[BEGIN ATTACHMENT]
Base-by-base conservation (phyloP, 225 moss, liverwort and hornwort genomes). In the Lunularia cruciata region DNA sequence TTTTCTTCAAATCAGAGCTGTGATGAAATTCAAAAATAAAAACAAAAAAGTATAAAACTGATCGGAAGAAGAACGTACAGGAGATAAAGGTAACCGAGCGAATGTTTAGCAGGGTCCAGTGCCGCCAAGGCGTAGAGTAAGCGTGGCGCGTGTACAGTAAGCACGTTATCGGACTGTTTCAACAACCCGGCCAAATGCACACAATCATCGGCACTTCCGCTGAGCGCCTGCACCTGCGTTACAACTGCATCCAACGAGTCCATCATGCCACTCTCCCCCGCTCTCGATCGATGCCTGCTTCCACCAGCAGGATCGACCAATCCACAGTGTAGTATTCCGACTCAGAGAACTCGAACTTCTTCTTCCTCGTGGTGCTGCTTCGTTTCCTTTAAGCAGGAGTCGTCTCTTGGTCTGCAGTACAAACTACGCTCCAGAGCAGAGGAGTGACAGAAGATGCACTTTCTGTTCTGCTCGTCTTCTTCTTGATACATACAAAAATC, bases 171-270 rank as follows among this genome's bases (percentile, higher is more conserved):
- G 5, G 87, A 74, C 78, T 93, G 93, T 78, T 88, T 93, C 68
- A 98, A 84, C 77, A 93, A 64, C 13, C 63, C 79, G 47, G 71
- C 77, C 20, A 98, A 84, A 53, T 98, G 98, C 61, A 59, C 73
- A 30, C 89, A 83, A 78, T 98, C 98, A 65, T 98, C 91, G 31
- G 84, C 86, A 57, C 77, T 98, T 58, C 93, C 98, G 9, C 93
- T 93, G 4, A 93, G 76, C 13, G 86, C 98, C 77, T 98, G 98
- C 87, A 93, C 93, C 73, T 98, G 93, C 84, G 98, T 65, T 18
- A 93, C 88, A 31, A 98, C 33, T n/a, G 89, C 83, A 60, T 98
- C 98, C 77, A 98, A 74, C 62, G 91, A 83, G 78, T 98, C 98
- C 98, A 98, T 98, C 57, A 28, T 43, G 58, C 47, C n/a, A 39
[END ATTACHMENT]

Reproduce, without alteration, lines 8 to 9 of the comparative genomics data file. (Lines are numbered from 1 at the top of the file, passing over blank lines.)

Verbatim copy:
- C 87, A 93, C 93, C 73, T 98, G 93, C 84, G 98, T 65, T 18
- A 93, C 88, A 31, A 98, C 33, T n/a, G 89, C 83, A 60, T 98